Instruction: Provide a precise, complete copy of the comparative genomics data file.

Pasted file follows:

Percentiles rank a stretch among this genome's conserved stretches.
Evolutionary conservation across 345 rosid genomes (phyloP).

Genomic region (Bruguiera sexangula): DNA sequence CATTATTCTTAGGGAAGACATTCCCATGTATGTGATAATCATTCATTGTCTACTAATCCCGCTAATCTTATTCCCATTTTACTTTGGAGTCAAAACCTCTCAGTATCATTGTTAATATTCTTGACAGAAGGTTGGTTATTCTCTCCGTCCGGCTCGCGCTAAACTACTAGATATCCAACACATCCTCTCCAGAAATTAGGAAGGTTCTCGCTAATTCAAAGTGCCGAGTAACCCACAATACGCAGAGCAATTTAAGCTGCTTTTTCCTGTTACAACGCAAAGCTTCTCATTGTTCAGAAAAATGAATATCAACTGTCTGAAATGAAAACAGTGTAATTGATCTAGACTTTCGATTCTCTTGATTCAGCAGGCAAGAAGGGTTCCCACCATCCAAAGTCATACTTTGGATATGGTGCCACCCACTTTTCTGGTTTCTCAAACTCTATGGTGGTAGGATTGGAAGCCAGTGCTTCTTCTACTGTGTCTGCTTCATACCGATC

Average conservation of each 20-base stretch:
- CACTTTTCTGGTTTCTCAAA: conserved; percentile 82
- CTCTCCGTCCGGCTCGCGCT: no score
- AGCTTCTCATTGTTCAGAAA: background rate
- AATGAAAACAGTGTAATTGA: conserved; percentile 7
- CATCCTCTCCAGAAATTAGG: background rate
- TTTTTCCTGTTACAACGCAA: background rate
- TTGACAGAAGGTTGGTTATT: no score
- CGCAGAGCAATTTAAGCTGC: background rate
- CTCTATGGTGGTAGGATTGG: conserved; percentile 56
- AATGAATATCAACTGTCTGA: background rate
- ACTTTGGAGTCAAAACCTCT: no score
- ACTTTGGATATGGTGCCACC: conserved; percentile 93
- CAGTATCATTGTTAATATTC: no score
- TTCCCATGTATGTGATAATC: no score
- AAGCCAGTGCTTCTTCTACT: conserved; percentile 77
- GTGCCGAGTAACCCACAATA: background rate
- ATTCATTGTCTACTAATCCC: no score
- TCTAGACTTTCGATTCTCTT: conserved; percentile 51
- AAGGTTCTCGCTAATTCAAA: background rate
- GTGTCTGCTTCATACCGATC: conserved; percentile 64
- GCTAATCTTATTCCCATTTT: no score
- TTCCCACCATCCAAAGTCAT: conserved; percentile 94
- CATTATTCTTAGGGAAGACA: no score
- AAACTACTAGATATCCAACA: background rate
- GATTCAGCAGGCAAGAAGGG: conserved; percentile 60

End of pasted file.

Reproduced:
Percentiles rank a stretch among this genome's conserved stretches.
Evolutionary conservation across 345 rosid genomes (phyloP).

Genomic region (Bruguiera sexangula): DNA sequence CATTATTCTTAGGGAAGACATTCCCATGTATGTGATAATCATTCATTGTCTACTAATCCCGCTAATCTTATTCCCATTTTACTTTGGAGTCAAAACCTCTCAGTATCATTGTTAATATTCTTGACAGAAGGTTGGTTATTCTCTCCGTCCGGCTCGCGCTAAACTACTAGATATCCAACACATCCTCTCCAGAAATTAGGAAGGTTCTCGCTAATTCAAAGTGCCGAGTAACCCACAATACGCAGAGCAATTTAAGCTGCTTTTTCCTGTTACAACGCAAAGCTTCTCATTGTTCAGAAAAATGAATATCAACTGTCTGAAATGAAAACAGTGTAATTGATCTAGACTTTCGATTCTCTTGATTCAGCAGGCAAGAAGGGTTCCCACCATCCAAAGTCATACTTTGGATATGGTGCCACCCACTTTTCTGGTTTCTCAAACTCTATGGTGGTAGGATTGGAAGCCAGTGCTTCTTCTACTGTGTCTGCTTCATACCGATC

Average conservation of each 20-base stretch:
- CACTTTTCTGGTTTCTCAAA: conserved; percentile 82
- CTCTCCGTCCGGCTCGCGCT: no score
- AGCTTCTCATTGTTCAGAAA: background rate
- AATGAAAACAGTGTAATTGA: conserved; percentile 7
- CATCCTCTCCAGAAATTAGG: background rate
- TTTTTCCTGTTACAACGCAA: background rate
- TTGACAGAAGGTTGGTTATT: no score
- CGCAGAGCAATTTAAGCTGC: background rate
- CTCTATGGTGGTAGGATTGG: conserved; percentile 56
- AATGAATATCAACTGTCTGA: background rate
- ACTTTGGAGTCAAAACCTCT: no score
- ACTTTGGATATGGTGCCACC: conserved; percentile 93
- CAGTATCATTGTTAATATTC: no score
- TTCCCATGTATGTGATAATC: no score
- AAGCCAGTGCTTCTTCTACT: conserved; percentile 77
- GTGCCGAGTAACCCACAATA: background rate
- ATTCATTGTCTACTAATCCC: no score
- TCTAGACTTTCGATTCTCTT: conserved; percentile 51
- AAGGTTCTCGCTAATTCAAA: background rate
- GTGTCTGCTTCATACCGATC: conserved; percentile 64
- GCTAATCTTATTCCCATTTT: no score
- TTCCCACCATCCAAAGTCAT: conserved; percentile 94
- CATTATTCTTAGGGAAGACA: no score
- AAACTACTAGATATCCAACA: background rate
- GATTCAGCAGGCAAGAAGGG: conserved; percentile 60